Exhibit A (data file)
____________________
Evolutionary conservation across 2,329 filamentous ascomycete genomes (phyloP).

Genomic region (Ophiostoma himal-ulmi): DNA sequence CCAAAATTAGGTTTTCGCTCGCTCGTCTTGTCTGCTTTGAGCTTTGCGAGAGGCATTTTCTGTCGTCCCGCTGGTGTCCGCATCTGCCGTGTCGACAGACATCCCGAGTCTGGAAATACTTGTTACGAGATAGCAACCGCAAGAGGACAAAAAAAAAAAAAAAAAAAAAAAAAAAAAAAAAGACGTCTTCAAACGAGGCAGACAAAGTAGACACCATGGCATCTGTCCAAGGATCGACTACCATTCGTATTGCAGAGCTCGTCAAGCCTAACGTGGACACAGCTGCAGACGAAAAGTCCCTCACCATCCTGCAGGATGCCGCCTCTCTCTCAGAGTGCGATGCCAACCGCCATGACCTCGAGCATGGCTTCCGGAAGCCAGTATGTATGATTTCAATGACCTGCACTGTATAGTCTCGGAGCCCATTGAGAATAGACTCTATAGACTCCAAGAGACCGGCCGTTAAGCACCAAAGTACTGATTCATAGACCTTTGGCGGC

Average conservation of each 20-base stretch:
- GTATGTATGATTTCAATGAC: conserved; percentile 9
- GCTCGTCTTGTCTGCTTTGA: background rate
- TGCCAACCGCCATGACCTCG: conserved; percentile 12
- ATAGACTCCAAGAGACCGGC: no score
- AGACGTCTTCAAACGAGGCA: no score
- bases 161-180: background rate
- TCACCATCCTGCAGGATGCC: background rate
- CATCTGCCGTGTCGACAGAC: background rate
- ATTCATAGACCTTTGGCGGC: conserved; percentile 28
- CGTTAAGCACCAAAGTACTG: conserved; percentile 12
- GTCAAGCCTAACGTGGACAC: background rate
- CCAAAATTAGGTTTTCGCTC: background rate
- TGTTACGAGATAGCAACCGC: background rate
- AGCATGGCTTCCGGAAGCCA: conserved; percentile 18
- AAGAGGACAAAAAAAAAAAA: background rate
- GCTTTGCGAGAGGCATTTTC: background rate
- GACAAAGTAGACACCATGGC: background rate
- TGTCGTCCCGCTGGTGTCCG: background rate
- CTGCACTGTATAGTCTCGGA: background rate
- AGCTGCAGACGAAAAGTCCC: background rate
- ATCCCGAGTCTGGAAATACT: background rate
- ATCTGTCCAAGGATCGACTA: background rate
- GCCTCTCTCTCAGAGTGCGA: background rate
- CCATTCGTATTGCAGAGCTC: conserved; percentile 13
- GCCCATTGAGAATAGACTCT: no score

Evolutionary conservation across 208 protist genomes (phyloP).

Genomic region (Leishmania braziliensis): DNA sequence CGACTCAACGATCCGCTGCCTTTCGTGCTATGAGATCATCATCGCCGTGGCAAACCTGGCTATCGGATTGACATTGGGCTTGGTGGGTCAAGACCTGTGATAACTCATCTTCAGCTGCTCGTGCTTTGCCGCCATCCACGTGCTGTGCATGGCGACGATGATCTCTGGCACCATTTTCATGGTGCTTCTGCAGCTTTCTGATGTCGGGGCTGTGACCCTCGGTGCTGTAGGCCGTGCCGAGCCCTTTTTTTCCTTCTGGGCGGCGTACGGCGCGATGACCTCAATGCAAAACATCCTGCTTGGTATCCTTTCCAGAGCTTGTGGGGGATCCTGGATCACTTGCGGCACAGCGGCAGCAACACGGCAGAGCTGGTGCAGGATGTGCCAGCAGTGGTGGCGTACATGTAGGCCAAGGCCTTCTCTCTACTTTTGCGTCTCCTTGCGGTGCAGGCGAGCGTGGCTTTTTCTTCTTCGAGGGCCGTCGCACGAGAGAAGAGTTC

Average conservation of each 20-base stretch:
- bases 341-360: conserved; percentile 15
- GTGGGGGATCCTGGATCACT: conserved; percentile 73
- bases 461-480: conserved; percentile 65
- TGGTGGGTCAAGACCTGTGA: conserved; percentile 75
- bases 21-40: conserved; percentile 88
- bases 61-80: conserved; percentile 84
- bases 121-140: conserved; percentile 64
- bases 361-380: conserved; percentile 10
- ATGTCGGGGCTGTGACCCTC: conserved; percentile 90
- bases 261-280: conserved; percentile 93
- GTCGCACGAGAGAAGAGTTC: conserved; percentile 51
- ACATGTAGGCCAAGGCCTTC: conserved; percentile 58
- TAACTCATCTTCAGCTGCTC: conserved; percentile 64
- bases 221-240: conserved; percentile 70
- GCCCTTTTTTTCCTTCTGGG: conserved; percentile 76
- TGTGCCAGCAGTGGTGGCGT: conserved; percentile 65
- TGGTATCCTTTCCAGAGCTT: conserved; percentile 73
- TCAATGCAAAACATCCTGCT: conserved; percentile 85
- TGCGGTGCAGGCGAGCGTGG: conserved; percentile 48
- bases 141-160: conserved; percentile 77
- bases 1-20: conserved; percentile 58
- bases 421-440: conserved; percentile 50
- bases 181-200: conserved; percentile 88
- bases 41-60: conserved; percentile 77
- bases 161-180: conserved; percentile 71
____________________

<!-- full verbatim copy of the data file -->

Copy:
Evolutionary conservation across 2,329 filamentous ascomycete genomes (phyloP).

Genomic region (Ophiostoma himal-ulmi): DNA sequence CCAAAATTAGGTTTTCGCTCGCTCGTCTTGTCTGCTTTGAGCTTTGCGAGAGGCATTTTCTGTCGTCCCGCTGGTGTCCGCATCTGCCGTGTCGACAGACATCCCGAGTCTGGAAATACTTGTTACGAGATAGCAACCGCAAGAGGACAAAAAAAAAAAAAAAAAAAAAAAAAAAAAAAAAGACGTCTTCAAACGAGGCAGACAAAGTAGACACCATGGCATCTGTCCAAGGATCGACTACCATTCGTATTGCAGAGCTCGTCAAGCCTAACGTGGACACAGCTGCAGACGAAAAGTCCCTCACCATCCTGCAGGATGCCGCCTCTCTCTCAGAGTGCGATGCCAACCGCCATGACCTCGAGCATGGCTTCCGGAAGCCAGTATGTATGATTTCAATGACCTGCACTGTATAGTCTCGGAGCCCATTGAGAATAGACTCTATAGACTCCAAGAGACCGGCCGTTAAGCACCAAAGTACTGATTCATAGACCTTTGGCGGC

Average conservation of each 20-base stretch:
- GTATGTATGATTTCAATGAC: conserved; percentile 9
- GCTCGTCTTGTCTGCTTTGA: background rate
- TGCCAACCGCCATGACCTCG: conserved; percentile 12
- ATAGACTCCAAGAGACCGGC: no score
- AGACGTCTTCAAACGAGGCA: no score
- bases 161-180: background rate
- TCACCATCCTGCAGGATGCC: background rate
- CATCTGCCGTGTCGACAGAC: background rate
- ATTCATAGACCTTTGGCGGC: conserved; percentile 28
- CGTTAAGCACCAAAGTACTG: conserved; percentile 12
- GTCAAGCCTAACGTGGACAC: background rate
- CCAAAATTAGGTTTTCGCTC: background rate
- TGTTACGAGATAGCAACCGC: background rate
- AGCATGGCTTCCGGAAGCCA: conserved; percentile 18
- AAGAGGACAAAAAAAAAAAA: background rate
- GCTTTGCGAGAGGCATTTTC: background rate
- GACAAAGTAGACACCATGGC: background rate
- TGTCGTCCCGCTGGTGTCCG: background rate
- CTGCACTGTATAGTCTCGGA: background rate
- AGCTGCAGACGAAAAGTCCC: background rate
- ATCCCGAGTCTGGAAATACT: background rate
- ATCTGTCCAAGGATCGACTA: background rate
- GCCTCTCTCTCAGAGTGCGA: background rate
- CCATTCGTATTGCAGAGCTC: conserved; percentile 13
- GCCCATTGAGAATAGACTCT: no score

Evolutionary conservation across 208 protist genomes (phyloP).

Genomic region (Leishmania braziliensis): DNA sequence CGACTCAACGATCCGCTGCCTTTCGTGCTATGAGATCATCATCGCCGTGGCAAACCTGGCTATCGGATTGACATTGGGCTTGGTGGGTCAAGACCTGTGATAACTCATCTTCAGCTGCTCGTGCTTTGCCGCCATCCACGTGCTGTGCATGGCGACGATGATCTCTGGCACCATTTTCATGGTGCTTCTGCAGCTTTCTGATGTCGGGGCTGTGACCCTCGGTGCTGTAGGCCGTGCCGAGCCCTTTTTTTCCTTCTGGGCGGCGTACGGCGCGATGACCTCAATGCAAAACATCCTGCTTGGTATCCTTTCCAGAGCTTGTGGGGGATCCTGGATCACTTGCGGCACAGCGGCAGCAACACGGCAGAGCTGGTGCAGGATGTGCCAGCAGTGGTGGCGTACATGTAGGCCAAGGCCTTCTCTCTACTTTTGCGTCTCCTTGCGGTGCAGGCGAGCGTGGCTTTTTCTTCTTCGAGGGCCGTCGCACGAGAGAAGAGTTC

Average conservation of each 20-base stretch:
- bases 341-360: conserved; percentile 15
- GTGGGGGATCCTGGATCACT: conserved; percentile 73
- bases 461-480: conserved; percentile 65
- TGGTGGGTCAAGACCTGTGA: conserved; percentile 75
- bases 21-40: conserved; percentile 88
- bases 61-80: conserved; percentile 84
- bases 121-140: conserved; percentile 64
- bases 361-380: conserved; percentile 10
- ATGTCGGGGCTGTGACCCTC: conserved; percentile 90
- bases 261-280: conserved; percentile 93
- GTCGCACGAGAGAAGAGTTC: conserved; percentile 51
- ACATGTAGGCCAAGGCCTTC: conserved; percentile 58
- TAACTCATCTTCAGCTGCTC: conserved; percentile 64
- bases 221-240: conserved; percentile 70
- GCCCTTTTTTTCCTTCTGGG: conserved; percentile 76
- TGTGCCAGCAGTGGTGGCGT: conserved; percentile 65
- TGGTATCCTTTCCAGAGCTT: conserved; percentile 73
- TCAATGCAAAACATCCTGCT: conserved; percentile 85
- TGCGGTGCAGGCGAGCGTGG: conserved; percentile 48
- bases 141-160: conserved; percentile 77
- bases 1-20: conserved; percentile 58
- bases 421-440: conserved; percentile 50
- bases 181-200: conserved; percentile 88
- bases 41-60: conserved; percentile 77
- bases 161-180: conserved; percentile 71